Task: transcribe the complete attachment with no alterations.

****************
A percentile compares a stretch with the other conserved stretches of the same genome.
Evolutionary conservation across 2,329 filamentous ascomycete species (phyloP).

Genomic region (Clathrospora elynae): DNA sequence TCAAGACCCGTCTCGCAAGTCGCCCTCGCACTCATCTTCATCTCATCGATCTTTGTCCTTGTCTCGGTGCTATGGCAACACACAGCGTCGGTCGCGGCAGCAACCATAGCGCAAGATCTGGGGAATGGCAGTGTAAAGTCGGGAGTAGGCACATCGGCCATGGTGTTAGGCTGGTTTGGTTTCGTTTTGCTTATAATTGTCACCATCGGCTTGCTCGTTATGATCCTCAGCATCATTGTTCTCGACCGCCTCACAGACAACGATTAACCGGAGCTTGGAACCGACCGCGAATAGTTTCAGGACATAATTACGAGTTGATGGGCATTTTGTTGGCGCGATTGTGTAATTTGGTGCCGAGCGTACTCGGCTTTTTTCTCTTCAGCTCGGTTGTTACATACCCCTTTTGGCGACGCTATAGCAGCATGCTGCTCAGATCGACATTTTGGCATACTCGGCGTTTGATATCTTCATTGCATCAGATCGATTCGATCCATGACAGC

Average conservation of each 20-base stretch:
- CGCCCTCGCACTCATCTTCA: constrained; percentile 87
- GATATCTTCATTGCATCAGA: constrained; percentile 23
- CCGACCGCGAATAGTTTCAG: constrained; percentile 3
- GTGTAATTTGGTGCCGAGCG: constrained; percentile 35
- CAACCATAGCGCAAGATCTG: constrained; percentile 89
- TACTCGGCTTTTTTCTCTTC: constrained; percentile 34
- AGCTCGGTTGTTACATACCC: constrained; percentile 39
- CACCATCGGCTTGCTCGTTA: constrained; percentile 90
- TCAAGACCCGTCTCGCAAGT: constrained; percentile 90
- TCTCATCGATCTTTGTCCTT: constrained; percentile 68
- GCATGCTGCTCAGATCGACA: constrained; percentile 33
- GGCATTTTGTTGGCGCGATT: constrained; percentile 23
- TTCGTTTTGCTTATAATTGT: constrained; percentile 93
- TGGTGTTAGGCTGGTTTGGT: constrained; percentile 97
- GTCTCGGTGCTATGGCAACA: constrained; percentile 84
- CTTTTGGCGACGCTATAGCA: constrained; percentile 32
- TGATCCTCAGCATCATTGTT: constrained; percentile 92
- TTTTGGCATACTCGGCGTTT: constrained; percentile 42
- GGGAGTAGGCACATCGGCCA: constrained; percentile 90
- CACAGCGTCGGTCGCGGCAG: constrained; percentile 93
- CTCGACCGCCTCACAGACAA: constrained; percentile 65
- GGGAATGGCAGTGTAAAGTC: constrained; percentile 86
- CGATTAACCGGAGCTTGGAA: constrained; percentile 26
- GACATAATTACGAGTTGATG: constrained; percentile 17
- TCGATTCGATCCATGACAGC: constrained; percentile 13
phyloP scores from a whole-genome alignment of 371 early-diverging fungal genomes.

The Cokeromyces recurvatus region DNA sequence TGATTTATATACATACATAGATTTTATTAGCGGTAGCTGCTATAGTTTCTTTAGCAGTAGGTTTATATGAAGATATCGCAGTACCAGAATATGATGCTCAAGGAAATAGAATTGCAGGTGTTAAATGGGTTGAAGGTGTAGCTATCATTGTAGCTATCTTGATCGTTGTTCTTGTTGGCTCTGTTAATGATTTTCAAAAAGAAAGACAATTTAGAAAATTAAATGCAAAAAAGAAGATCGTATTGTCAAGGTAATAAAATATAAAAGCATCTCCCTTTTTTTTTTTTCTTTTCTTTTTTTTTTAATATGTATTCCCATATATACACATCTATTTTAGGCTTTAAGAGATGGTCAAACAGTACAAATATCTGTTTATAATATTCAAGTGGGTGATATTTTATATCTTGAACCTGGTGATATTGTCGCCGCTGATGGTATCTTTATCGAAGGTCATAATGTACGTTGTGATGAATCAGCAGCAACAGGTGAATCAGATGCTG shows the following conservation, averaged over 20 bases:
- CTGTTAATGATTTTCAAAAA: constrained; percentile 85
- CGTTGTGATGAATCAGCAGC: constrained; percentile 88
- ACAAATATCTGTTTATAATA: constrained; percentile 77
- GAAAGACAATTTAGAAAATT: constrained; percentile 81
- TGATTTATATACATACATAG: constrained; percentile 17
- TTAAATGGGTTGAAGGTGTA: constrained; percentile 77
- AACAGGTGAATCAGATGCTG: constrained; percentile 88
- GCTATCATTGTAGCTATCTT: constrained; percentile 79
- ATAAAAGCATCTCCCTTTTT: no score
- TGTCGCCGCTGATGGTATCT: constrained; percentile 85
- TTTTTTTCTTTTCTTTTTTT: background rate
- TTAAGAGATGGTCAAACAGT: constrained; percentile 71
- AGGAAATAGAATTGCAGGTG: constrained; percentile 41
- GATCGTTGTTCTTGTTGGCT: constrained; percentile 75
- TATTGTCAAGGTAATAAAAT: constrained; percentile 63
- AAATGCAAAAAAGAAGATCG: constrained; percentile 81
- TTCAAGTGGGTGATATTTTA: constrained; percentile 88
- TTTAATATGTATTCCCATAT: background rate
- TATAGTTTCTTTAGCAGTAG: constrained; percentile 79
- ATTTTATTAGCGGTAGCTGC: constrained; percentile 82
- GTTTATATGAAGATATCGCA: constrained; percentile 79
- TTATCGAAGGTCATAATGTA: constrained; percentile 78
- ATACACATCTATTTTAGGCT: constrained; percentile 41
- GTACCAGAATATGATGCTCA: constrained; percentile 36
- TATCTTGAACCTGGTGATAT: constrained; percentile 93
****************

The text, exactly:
A percentile compares a stretch with the other conserved stretches of the same genome.
Evolutionary conservation across 2,329 filamentous ascomycete species (phyloP).

Genomic region (Clathrospora elynae): DNA sequence TCAAGACCCGTCTCGCAAGTCGCCCTCGCACTCATCTTCATCTCATCGATCTTTGTCCTTGTCTCGGTGCTATGGCAACACACAGCGTCGGTCGCGGCAGCAACCATAGCGCAAGATCTGGGGAATGGCAGTGTAAAGTCGGGAGTAGGCACATCGGCCATGGTGTTAGGCTGGTTTGGTTTCGTTTTGCTTATAATTGTCACCATCGGCTTGCTCGTTATGATCCTCAGCATCATTGTTCTCGACCGCCTCACAGACAACGATTAACCGGAGCTTGGAACCGACCGCGAATAGTTTCAGGACATAATTACGAGTTGATGGGCATTTTGTTGGCGCGATTGTGTAATTTGGTGCCGAGCGTACTCGGCTTTTTTCTCTTCAGCTCGGTTGTTACATACCCCTTTTGGCGACGCTATAGCAGCATGCTGCTCAGATCGACATTTTGGCATACTCGGCGTTTGATATCTTCATTGCATCAGATCGATTCGATCCATGACAGC

Average conservation of each 20-base stretch:
- CGCCCTCGCACTCATCTTCA: constrained; percentile 87
- GATATCTTCATTGCATCAGA: constrained; percentile 23
- CCGACCGCGAATAGTTTCAG: constrained; percentile 3
- GTGTAATTTGGTGCCGAGCG: constrained; percentile 35
- CAACCATAGCGCAAGATCTG: constrained; percentile 89
- TACTCGGCTTTTTTCTCTTC: constrained; percentile 34
- AGCTCGGTTGTTACATACCC: constrained; percentile 39
- CACCATCGGCTTGCTCGTTA: constrained; percentile 90
- TCAAGACCCGTCTCGCAAGT: constrained; percentile 90
- TCTCATCGATCTTTGTCCTT: constrained; percentile 68
- GCATGCTGCTCAGATCGACA: constrained; percentile 33
- GGCATTTTGTTGGCGCGATT: constrained; percentile 23
- TTCGTTTTGCTTATAATTGT: constrained; percentile 93
- TGGTGTTAGGCTGGTTTGGT: constrained; percentile 97
- GTCTCGGTGCTATGGCAACA: constrained; percentile 84
- CTTTTGGCGACGCTATAGCA: constrained; percentile 32
- TGATCCTCAGCATCATTGTT: constrained; percentile 92
- TTTTGGCATACTCGGCGTTT: constrained; percentile 42
- GGGAGTAGGCACATCGGCCA: constrained; percentile 90
- CACAGCGTCGGTCGCGGCAG: constrained; percentile 93
- CTCGACCGCCTCACAGACAA: constrained; percentile 65
- GGGAATGGCAGTGTAAAGTC: constrained; percentile 86
- CGATTAACCGGAGCTTGGAA: constrained; percentile 26
- GACATAATTACGAGTTGATG: constrained; percentile 17
- TCGATTCGATCCATGACAGC: constrained; percentile 13
phyloP scores from a whole-genome alignment of 371 early-diverging fungal genomes.

The Cokeromyces recurvatus region DNA sequence TGATTTATATACATACATAGATTTTATTAGCGGTAGCTGCTATAGTTTCTTTAGCAGTAGGTTTATATGAAGATATCGCAGTACCAGAATATGATGCTCAAGGAAATAGAATTGCAGGTGTTAAATGGGTTGAAGGTGTAGCTATCATTGTAGCTATCTTGATCGTTGTTCTTGTTGGCTCTGTTAATGATTTTCAAAAAGAAAGACAATTTAGAAAATTAAATGCAAAAAAGAAGATCGTATTGTCAAGGTAATAAAATATAAAAGCATCTCCCTTTTTTTTTTTTCTTTTCTTTTTTTTTTAATATGTATTCCCATATATACACATCTATTTTAGGCTTTAAGAGATGGTCAAACAGTACAAATATCTGTTTATAATATTCAAGTGGGTGATATTTTATATCTTGAACCTGGTGATATTGTCGCCGCTGATGGTATCTTTATCGAAGGTCATAATGTACGTTGTGATGAATCAGCAGCAACAGGTGAATCAGATGCTG shows the following conservation, averaged over 20 bases:
- CTGTTAATGATTTTCAAAAA: constrained; percentile 85
- CGTTGTGATGAATCAGCAGC: constrained; percentile 88
- ACAAATATCTGTTTATAATA: constrained; percentile 77
- GAAAGACAATTTAGAAAATT: constrained; percentile 81
- TGATTTATATACATACATAG: constrained; percentile 17
- TTAAATGGGTTGAAGGTGTA: constrained; percentile 77
- AACAGGTGAATCAGATGCTG: constrained; percentile 88
- GCTATCATTGTAGCTATCTT: constrained; percentile 79
- ATAAAAGCATCTCCCTTTTT: no score
- TGTCGCCGCTGATGGTATCT: constrained; percentile 85
- TTTTTTTCTTTTCTTTTTTT: background rate
- TTAAGAGATGGTCAAACAGT: constrained; percentile 71
- AGGAAATAGAATTGCAGGTG: constrained; percentile 41
- GATCGTTGTTCTTGTTGGCT: constrained; percentile 75
- TATTGTCAAGGTAATAAAAT: constrained; percentile 63
- AAATGCAAAAAAGAAGATCG: constrained; percentile 81
- TTCAAGTGGGTGATATTTTA: constrained; percentile 88
- TTTAATATGTATTCCCATAT: background rate
- TATAGTTTCTTTAGCAGTAG: constrained; percentile 79
- ATTTTATTAGCGGTAGCTGC: constrained; percentile 82
- GTTTATATGAAGATATCGCA: constrained; percentile 79
- TTATCGAAGGTCATAATGTA: constrained; percentile 78
- ATACACATCTATTTTAGGCT: constrained; percentile 41
- GTACCAGAATATGATGCTCA: constrained; percentile 36
- TATCTTGAACCTGGTGATAT: constrained; percentile 93